An American Jew wearing a kippa embroidered with the US and Israeli flags attends a Hanukka reception at the White House last year.
(photo credit: REUTERS)
As an American rabbi, I know that I and my family members owe our lives to the openness and generosity of this country. At our Passover Seders last week, we were will be reminded that for us our ancestors were wandering Arameans.
Being from somewhere else is embedded in our DNA, as the Haggada reminds us. My parents were German and Austrian Jewish refugees driven from Europe by the Holocaust. They were welcomed in by this country, rebuilt their lives here, and raised two Americans, my sister and me.
Other than Native Americans, all of us who call America home came from somewhere else. Jews, as much as any other group, fled pogroms and poverty and discrimination. For 2,000 years, we have lived as refugees. Having been expelled from Israel, we were then pushed from place to place, expelled and persecuted in one country after another. It is no accident that a common antisemitic trope throughout history has been the image of the “wandering Jew” or the “rootless cosmopolitan.” These negative stereotypes share a kernel of truth in that our lives wherever we happened to live were often fragile and precarious.
Our stories of the United States as a refuge inspire a deep sense of gratitude to this country and are integral to the Jewish American identity.
We must recall this common history when threats arise to other groups seeking protection in our own time. A few weeks ago, the US Supreme Court rejected President Donald Trump’s attempt to speed up a court hearing challenging his efforts to deport young undocumented immigrants called “Dreamers.” Just a few days before, African refugees in Israel began a hunger strike to protest the government’s plan to deport refugees from Eritrea and Sudan, which is scheduled to go into effect on April 1.
As a Jew, I believe fervently that Israel and America should offer shelter to these groups instead of endangering their lives. To offer refuge is to live by our Jewish and American values, to protect human rights, and to remember our history.
Dreamers were brought to the US as children, involuntarily. Many of them have no memories of their parents’ countries – and many of those countries, such as El Salvador, remain dangerous. To send them back would be to penalize them for their parents’ actions, uprooting them from their homes and putting their very lives at risk. Threatening the 800,000 DACA (Deferred Action for Childhood Arrivals) recipients or 3.6 million total Dreamers with deportation is an attack on our deep-rooted Jewish American values.
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In Israel, the story is similar. From 2006-2012, thousands of Eritrean and Sudanese refugees arrived in Israel, fleeing violence, political instability and crushing poverty. Eritrea is so oppressive – it’s notable for its practice of indefinite military conscription, essentially slave labor – that it is known as the “North Korea of Africa.” Sudan, as many Jews know from our advocacy for Darfur, has been a hotbed of genocide and other severe crises.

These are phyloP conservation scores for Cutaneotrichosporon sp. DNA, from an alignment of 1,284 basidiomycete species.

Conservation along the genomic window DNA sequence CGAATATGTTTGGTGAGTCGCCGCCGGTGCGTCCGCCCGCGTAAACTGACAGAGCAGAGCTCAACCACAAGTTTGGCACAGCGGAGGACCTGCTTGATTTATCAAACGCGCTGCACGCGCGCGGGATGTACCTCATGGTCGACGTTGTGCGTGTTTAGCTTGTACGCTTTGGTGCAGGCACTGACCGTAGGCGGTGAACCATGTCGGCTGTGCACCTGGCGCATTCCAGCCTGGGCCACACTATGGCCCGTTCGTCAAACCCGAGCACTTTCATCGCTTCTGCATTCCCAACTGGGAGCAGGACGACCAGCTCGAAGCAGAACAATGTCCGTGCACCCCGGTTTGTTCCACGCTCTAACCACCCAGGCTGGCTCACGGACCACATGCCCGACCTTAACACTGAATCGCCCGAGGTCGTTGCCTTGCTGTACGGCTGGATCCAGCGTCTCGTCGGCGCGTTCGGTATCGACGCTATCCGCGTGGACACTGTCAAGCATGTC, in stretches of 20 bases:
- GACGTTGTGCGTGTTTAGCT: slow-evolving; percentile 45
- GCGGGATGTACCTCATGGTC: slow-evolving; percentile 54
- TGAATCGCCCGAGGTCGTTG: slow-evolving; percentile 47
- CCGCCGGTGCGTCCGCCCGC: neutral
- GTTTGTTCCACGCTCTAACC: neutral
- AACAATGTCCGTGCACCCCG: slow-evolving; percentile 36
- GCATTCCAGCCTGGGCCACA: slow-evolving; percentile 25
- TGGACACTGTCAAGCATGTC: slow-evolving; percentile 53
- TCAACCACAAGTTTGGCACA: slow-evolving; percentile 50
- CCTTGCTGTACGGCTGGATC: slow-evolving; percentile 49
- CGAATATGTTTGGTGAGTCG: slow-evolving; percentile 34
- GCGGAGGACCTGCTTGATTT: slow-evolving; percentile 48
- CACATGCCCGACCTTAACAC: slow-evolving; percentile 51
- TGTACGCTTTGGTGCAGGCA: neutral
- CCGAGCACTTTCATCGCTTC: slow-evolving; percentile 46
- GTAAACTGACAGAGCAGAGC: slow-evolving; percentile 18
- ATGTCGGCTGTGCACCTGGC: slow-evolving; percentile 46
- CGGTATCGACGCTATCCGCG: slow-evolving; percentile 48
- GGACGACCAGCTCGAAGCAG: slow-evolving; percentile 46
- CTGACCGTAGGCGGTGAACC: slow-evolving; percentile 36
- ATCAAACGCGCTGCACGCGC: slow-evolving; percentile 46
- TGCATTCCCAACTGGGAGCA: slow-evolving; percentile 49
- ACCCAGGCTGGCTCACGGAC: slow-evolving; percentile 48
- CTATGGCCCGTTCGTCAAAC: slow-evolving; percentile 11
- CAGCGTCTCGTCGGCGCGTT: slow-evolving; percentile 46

Many of these refugees were trafficked through the Sinai Peninsula, where they were tortured. Despite international treaty obligations, Israel has granted less than 1% of these people asylum. Almost every Israeli Jew has refugees in his or her family tree. We can’t sympathize with our own history and concurrently deny that sympathy to people suffering now.
It is not just the Haggada that reminds us what it is to be a stranger and dependent on the benevolence of a host country. The Torah itself reminds us over and over to “love the stranger, for you were strangers in the land of Egypt” (Deuteronomy 10:19). One of the names of God used in the Talmud is “Rahamana” or “Compassionate One,” showing the importance of caring for our fellow human beings.
This means that human rights should guide policy more than fear or hatred. The US welcomed my parents when they most desperately needed refuge. That reality shaped my family into the proud American Jews we became, painfully aware of our past and gratefully appreciative of our future.
As Jewish Americans, we should feel obligated to speak out on behalf of the Dreamers and African refugees, and others. We must urge both the US and Israel to turn to their histories of immigration and refuge for the dispossessed and act with compassion toward those who so desperately need a home today. In this way, we celebrate Passover and we live the words “You shall not oppress a stranger, for you know the feelings of the stranger, for you were strangers in the land of Egypt.” (Exodus 23:9)The author is chief executive officer of the Central Conference of American Rabbis (CCAR).
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